Projects Upgraded Crosswalks and Added New Wheelchair Accessible Ramps, New Traffic Signals and Signs across Nassau and Suffolk Counties
Improvements Further Goals of Governor's Groundbreaking Pedestrian Safety Action Plan
Governor Andrew M. Cuomo today announced the completion of a pair of projects that enhance pedestrian safety and improved accessibility at crosswalks and intersections across Long Island. The completed projects include the first phase of Governor Cuomo's groundbreaking Pedestrian Safety Action Plan, which upgraded 225 uncontrolled crosswalk locations, created nearly two-dozen additional crosswalks, and added new traffic signals and signs at various locations in Nassau and Suffolk counties. A second safety project installed 292 wheelchair accessible ramps for compliance with the Americans with Disabilities Act, added new crosswalks at 10 additional intersections, and installed new crosswalk buttons and pedestrian signals at another 39 sites.
"These enhancements, which are part of the first phase of our Pedestrian Safety Action Plan, are helping to create safer, more walkable communities across Long Island," Governor Cuomo said. "By making these significant investments we are supporting the growth of eco-friendly transit, increasing safety and accessibility, and improving quality of life for Long Islanders."
The $6.1 million first phase of the PSAP initiative for Long Island included 60 audible pedestrian signals added along Hempstead Turnpike (Route 24) in Nassau County and signal upgrades at six locations along Montauk Highway (Route 27) in the community of Bridgehampton.
Near Amityville High School on Merrick Road (Route 27A), a new traffic signal was also installed and an existing crosswalk at Riverside Avenue, just west of the high school, was enhanced with signs and high visibility pavement markings. Additionally, two pedestrian-actuated Rectangular Rapid Flashing Beacons were installed at existing crosswalks near the Fairfield Elementary School on Hicksville Road (Route 107) in Massapequa to assist crossing guards.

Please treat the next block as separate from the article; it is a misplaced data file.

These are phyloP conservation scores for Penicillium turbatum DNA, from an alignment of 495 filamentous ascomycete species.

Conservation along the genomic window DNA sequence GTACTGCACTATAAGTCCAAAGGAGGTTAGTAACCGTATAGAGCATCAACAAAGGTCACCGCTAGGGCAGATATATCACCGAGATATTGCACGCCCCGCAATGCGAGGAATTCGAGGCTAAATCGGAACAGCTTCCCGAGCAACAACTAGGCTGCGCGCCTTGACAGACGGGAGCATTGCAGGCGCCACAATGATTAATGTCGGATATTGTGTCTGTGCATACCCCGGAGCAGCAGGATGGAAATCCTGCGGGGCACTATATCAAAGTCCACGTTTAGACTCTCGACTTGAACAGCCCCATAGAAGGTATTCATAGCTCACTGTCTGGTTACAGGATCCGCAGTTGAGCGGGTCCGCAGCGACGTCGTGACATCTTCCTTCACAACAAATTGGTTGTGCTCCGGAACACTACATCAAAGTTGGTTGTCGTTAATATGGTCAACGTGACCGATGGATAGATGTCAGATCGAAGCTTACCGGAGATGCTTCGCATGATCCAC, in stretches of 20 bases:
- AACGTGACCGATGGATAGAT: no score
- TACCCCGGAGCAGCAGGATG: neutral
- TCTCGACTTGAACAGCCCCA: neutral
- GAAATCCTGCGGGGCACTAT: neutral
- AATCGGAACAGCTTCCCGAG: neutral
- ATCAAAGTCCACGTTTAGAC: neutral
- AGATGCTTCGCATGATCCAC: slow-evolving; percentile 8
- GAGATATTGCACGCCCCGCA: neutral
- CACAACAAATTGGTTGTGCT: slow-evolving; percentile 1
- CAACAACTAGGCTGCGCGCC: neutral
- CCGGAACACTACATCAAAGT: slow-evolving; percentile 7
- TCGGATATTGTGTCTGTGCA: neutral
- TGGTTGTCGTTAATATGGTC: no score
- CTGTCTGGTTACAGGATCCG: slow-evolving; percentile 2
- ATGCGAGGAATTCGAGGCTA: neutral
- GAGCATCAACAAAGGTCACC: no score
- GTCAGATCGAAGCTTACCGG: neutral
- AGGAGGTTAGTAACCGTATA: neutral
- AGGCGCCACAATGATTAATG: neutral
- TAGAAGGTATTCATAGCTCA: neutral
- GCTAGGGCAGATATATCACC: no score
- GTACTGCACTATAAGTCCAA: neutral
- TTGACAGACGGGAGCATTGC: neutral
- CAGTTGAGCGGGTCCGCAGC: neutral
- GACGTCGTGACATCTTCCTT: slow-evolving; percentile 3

The second, $3.3 million pedestrian safety project installed wheelchair accessible ramps and other enhancements at 39 locations, including various segments of:
- Route 27 (Sunrise Highway) in Towns of Hempstead and Oyster Bay;
- Route 25 (Jericho Turnpike) in Towns of Oyster Bay and Smithtown;
- Route 25A (Main Street/Fort Salonga Road) in the Town of Huntington;
- Route 24 (Hempstead Turnpike/Conklin Street/Flanders Road) in the Towns of Hempstead, Oyster Bay, Babylon, and Southampton; and
- Sunrise Highway North and South Service Roads in the Town of Islip.
The PSAP enhancements were funded through the Governor's five-year $110 million New York State Pedestrian Safety Action Plan, which calls for a systemic approach to proactively address safety issues and minimize the potential for crashes through the "three E's" - engineering, enforcement and education. The plan targets improvements in communities outside of New York City. The city has an established pedestrian safety program that receives federal funding from NYSDOT.
According to the Institute for Traffic Safety Management and Research, statewide pedestrian fatalities fell from 316 in 2015 to 281 in 2019. On Long Island, fatalities during this time period fell from 89 to 60.